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Portrayals of Beauty

Ancient Egypt’s slender and narrow-waisted figure. Han Dynasty's pale skin and small eyes. Italian Renaissance’s rounded stomachs and full hips. Throughout history, the abstract concept of beauty has changed - and, paradoxically, been set as a physical idea, translated into standards and specific sets of features. 

Postmodern beauty is no exception: subject to measurements, attractiveness became something to aspire to. Across cultures, increasingly codified and commercialized appearances, paragons of beauty according to the norm, stamped magazine covers and minds, fomented by the ever-growing fashion and beauty industry and their size 0 rule. 

Yet, the definition of beauty in the last decade began to expand by refusing to conform and be defined. Through social media, individuals had their voices - and thus, their bodies - amplified. Although other standards arose as the power of determining beauty was transferred to the people, movements that promoted body and skin positivity were also catalyzed, breaking through conventions and bringing forth demands for inclusiveness.

Talking Body: Positivity

To the Capricho journalist and body positivity advocate Izabel Gimenez, representation is essential in any aspect of our lives. “It shows us things are possible. When I see a woman in a position of power, it inspires me; when she’s plus size, I identify even more. Seeing someone that looks like you in spots you were told you could never belong is encouraging. It gave me strength.”

“That’s why it’s important that fat people are portrayed in magazines, movies, and places we don’t normally occupy, that aren’t normally fit for us.” Insecurities, she states, bloom precisely due to the fact that representation is lacking. “When we go to a store and all the models and mannequins are thin, you can’t look around and think that there are outfits for you there.” 

Beyond aesthetic, other pressures can also be present and impactful concerning self-image, as she remembers: “once, I talked to a girl that wanted to be a nutritionist. However, she felt bad because she was fat. But why can’t plus size women occupy places like that?”

“This topic slowly became a part of my day to day life”, Izabel states, on how she came across the Free Body (“Corpo Livre”) movement. From the very first contact, it made her “look at other girls more empathetically, carefully, and respectfully.” In spite of that, the same mindset was still a “taboo” when it came down to herself: “I had a lot of difficulty looking towards myself. Last year, though, my ‘official’ process of self-acceptance began. Talking about it more, coming in contact with other girls [at Capricho], made me start understanding myself as a fat woman.”

“From the moment you realize you’re not alone, that your body is not a problem, that you’re not the only one to go through these issues, you see yourself as a part of a group. And that is essential to treat yourself with care”, she concludes.

Under The Skin: Freedom

“Why do I have to have the perfect skin? Why does my body have to be thin? Why do I have to fit into such standards?”, ponders Kéren Paiva, owner of the homonym skin positivity account, in a livestream on Her Campus Cásper Líbero Instagram. “Why is acne perceived as something wrong, something uncommon, and the perfect skin, the one that doesn’t exist, is considered normal?”

“Learning to question [those standards] is very important”, she emphasizes. Having the inflammatory disease since she was eleven years old, Kéren admits that, growing up, she missed people talking about skin positivity. “I didn’t have access to information about acne. When that happens, we start believing in a lot of things people say, falling into many lies told.”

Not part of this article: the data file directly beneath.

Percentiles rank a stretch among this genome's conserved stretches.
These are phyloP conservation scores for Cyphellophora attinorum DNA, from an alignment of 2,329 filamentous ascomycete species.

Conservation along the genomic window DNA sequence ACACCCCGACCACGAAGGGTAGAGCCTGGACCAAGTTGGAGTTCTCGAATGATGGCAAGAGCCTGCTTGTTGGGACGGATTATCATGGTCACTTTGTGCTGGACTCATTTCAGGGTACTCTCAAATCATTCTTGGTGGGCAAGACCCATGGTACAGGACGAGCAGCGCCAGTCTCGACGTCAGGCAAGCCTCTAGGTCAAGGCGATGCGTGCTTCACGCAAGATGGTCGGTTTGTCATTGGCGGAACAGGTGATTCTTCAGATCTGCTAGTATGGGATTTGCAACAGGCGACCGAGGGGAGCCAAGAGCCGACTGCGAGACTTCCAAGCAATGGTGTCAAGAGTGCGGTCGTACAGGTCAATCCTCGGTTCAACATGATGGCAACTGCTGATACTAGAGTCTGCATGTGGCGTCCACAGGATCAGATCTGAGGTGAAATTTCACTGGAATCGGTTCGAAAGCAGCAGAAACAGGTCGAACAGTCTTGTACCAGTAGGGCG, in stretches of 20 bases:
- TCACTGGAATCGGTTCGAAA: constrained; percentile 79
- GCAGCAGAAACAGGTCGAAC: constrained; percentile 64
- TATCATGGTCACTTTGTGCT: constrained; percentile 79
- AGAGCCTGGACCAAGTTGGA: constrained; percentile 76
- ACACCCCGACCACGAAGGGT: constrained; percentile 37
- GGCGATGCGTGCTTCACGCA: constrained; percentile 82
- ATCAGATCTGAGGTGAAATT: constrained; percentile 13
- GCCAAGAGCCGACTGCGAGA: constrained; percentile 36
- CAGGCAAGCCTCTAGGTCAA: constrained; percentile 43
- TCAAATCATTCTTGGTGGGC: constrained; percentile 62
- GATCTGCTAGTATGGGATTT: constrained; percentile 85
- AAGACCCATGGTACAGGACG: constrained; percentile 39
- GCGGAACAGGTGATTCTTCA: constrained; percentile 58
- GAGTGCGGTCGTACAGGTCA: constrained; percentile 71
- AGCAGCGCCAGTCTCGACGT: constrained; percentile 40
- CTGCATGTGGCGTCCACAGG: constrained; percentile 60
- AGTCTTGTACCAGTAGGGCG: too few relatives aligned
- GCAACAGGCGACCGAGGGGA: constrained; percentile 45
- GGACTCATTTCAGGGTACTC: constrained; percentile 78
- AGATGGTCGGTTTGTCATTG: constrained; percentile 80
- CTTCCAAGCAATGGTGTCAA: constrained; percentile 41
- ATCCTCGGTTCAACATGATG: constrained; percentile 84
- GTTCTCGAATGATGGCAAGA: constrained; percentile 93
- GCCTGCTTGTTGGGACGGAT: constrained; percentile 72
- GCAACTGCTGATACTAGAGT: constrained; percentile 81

However, the scarce coverage and general ignorance on the topic motivated her further. Though Kéren’s Instagram page now amasses over twenty-three thousand followers, she still recalls the significance of her first post about free skin. “Its impact was huge. A lot of people saw themselves in it. Because it’s a deprived subject, it leads to such identification. It’s something few talk about, and when they do, it’s major.”

On the skin positivity movement, she adds: “Besides embracing, accepting, listening and spreading knowledge, it’s tied to freedom. We have to understand that we’re not less because we have acne-prone skin and that we don’t need to hide.” 

Self-love, at last, according to the influencer, despite a slow process, is entirely achievable. “Knowing you can be free, not wear makeup if you don’t want to - it’s okay if you can’t do it right now. There are steps, and the most important thing is remembering that we can grow, evolve, and, while being patient with ourselves, comprehend that that’s possible.” 

To Beauty And Beyond

Alongside body and skin positivity, other fronts also compose the movement of defiance towards standards. From Deise Nunes, the first black woman crowned Miss Brazil in 1986, to Halima Aden, the first model to wear a hijab and burkini for the cover of Sports Illustrated’s swimsuit issue, and Valentina Sampaio, the first openly transgender model to sign with Victoria’s Secret, representation is slowly making its way into an industry that, at first, shut out anything aside from what was deemed, according to their own terms, beautiful.

Beauty, transcending body type, skin condition, age, race, gender identity, sexual orientation and religious belief, is only now flourishing, with representation and visibility - living up to its true, fluctuating and undefined meaning. 


The article above was edited by Laura Ferrazzano.

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Isabella Gemignani

Casper Libero '23

Hi! I'm Isabella, a junior majoring in Journalism at Cásper Líbero. Currently a National Writer for Her Campus & Campus Correspondent at Cásper Líbero!
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